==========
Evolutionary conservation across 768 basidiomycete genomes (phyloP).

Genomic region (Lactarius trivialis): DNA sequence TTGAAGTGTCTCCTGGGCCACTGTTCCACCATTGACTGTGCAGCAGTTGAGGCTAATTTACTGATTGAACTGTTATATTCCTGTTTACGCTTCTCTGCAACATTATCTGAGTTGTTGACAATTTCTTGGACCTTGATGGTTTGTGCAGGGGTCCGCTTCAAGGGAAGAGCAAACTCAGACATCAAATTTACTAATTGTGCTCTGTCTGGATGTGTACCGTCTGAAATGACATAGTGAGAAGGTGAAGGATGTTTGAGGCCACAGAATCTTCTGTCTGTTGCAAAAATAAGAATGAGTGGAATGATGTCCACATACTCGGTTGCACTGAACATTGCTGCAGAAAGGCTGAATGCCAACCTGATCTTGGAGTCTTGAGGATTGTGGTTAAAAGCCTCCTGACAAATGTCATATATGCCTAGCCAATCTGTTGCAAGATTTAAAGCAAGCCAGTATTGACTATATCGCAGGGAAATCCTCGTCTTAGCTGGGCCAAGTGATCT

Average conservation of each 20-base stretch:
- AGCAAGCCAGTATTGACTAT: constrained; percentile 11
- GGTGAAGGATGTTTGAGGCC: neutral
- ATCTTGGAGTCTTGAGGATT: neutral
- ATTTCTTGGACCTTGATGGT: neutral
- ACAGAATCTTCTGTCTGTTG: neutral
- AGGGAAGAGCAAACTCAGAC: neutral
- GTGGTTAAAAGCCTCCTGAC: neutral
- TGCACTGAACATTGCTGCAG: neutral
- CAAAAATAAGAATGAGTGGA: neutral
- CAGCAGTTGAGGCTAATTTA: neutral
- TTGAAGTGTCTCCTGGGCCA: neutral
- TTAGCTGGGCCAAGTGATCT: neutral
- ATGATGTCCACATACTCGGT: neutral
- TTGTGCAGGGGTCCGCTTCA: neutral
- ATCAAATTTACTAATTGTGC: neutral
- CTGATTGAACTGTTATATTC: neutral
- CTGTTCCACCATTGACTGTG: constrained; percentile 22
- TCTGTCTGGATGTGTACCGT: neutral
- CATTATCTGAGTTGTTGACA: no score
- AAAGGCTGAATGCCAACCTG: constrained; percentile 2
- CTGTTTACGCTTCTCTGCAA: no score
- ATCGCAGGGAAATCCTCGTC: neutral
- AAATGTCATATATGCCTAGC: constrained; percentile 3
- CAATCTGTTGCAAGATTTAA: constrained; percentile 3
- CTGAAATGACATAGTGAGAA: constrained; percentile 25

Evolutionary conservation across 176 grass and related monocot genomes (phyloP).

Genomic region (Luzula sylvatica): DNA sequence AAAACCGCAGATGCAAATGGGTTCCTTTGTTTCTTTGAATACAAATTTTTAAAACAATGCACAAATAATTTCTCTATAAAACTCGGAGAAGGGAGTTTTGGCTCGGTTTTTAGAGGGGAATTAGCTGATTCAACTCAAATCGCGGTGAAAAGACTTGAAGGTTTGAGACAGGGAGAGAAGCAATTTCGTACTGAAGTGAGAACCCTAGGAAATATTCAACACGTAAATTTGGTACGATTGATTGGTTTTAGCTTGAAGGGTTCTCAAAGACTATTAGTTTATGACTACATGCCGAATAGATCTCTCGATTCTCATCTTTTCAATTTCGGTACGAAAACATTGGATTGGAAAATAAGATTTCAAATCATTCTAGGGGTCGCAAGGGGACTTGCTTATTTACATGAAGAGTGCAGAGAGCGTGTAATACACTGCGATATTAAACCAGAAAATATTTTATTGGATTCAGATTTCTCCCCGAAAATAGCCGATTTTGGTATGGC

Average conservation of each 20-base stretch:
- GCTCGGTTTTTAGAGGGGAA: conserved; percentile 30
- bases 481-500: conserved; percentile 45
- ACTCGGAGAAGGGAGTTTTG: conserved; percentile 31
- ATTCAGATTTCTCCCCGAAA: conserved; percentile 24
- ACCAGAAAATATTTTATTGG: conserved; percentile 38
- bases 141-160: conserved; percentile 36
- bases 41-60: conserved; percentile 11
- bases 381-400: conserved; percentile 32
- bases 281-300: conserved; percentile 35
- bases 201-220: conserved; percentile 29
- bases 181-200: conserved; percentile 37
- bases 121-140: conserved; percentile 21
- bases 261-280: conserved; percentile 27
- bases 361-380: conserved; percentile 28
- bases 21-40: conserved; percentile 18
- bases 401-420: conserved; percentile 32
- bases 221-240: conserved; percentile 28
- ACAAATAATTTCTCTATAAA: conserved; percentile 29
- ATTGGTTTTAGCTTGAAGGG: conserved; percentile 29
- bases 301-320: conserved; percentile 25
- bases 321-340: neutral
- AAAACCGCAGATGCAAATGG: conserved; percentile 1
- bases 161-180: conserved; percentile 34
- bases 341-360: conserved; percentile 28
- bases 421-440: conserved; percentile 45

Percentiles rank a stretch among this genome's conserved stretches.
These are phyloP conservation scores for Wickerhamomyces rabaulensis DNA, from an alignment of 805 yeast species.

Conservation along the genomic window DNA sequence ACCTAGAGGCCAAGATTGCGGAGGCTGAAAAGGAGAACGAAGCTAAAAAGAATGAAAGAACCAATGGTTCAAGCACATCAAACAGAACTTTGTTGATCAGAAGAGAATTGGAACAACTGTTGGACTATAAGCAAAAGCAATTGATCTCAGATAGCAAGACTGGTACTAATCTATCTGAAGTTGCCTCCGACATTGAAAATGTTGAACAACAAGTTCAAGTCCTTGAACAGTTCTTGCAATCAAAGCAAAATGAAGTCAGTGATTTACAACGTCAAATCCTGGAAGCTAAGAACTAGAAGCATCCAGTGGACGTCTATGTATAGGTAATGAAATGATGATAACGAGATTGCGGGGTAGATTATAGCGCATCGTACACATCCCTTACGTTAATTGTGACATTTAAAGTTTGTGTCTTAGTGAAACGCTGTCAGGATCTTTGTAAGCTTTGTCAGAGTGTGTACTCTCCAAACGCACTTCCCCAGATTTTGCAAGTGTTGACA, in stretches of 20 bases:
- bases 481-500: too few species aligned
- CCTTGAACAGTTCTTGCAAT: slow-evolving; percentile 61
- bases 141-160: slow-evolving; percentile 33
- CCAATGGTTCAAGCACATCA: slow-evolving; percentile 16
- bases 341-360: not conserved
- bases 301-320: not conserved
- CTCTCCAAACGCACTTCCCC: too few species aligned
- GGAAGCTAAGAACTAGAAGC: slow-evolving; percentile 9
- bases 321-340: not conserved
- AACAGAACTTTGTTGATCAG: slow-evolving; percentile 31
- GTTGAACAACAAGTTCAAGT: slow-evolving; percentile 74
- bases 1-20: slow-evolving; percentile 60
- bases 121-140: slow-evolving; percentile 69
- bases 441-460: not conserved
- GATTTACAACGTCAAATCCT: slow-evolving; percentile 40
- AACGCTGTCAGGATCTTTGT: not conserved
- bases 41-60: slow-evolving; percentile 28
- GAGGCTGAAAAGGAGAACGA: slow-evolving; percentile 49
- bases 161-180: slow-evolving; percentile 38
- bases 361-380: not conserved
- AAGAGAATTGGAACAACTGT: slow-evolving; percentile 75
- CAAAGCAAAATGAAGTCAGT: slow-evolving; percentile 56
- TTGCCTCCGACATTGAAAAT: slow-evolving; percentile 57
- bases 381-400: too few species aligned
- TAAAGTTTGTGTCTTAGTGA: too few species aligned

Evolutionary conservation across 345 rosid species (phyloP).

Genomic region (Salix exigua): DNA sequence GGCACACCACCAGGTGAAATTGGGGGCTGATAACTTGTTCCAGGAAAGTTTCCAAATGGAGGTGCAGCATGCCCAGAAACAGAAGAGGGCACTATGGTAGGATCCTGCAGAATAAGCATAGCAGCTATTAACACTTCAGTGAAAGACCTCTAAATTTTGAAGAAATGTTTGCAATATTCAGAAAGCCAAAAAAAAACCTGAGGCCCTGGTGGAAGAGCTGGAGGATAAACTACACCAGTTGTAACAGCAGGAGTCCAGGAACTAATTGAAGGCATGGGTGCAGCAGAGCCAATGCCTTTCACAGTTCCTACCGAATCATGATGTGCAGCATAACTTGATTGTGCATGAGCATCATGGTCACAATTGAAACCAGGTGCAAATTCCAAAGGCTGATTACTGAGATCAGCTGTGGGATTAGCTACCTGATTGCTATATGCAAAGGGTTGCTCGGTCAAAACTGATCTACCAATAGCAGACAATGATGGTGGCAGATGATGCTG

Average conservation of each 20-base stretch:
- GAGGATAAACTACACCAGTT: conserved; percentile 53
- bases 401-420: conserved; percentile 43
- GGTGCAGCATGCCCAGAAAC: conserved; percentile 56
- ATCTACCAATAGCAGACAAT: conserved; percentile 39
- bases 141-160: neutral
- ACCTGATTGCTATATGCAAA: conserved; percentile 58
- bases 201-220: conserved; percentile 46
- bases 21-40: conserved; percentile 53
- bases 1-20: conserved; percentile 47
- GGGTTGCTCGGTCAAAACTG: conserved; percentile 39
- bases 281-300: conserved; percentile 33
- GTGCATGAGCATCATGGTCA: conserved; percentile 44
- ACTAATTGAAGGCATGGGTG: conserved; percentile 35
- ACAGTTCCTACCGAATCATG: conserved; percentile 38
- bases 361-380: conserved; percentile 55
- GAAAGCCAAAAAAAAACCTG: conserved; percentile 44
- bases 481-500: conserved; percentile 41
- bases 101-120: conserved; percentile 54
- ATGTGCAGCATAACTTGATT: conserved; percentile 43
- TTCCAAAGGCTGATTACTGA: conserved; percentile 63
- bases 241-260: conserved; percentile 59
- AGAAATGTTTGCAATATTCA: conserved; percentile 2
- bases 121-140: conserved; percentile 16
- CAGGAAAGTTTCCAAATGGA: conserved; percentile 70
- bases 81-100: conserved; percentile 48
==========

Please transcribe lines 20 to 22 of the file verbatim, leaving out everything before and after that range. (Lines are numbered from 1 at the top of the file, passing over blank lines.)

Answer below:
- CTGTTCCACCATTGACTGTG: constrained; percentile 22
- TCTGTCTGGATGTGTACCGT: neutral
- CATTATCTGAGTTGTTGACA: no score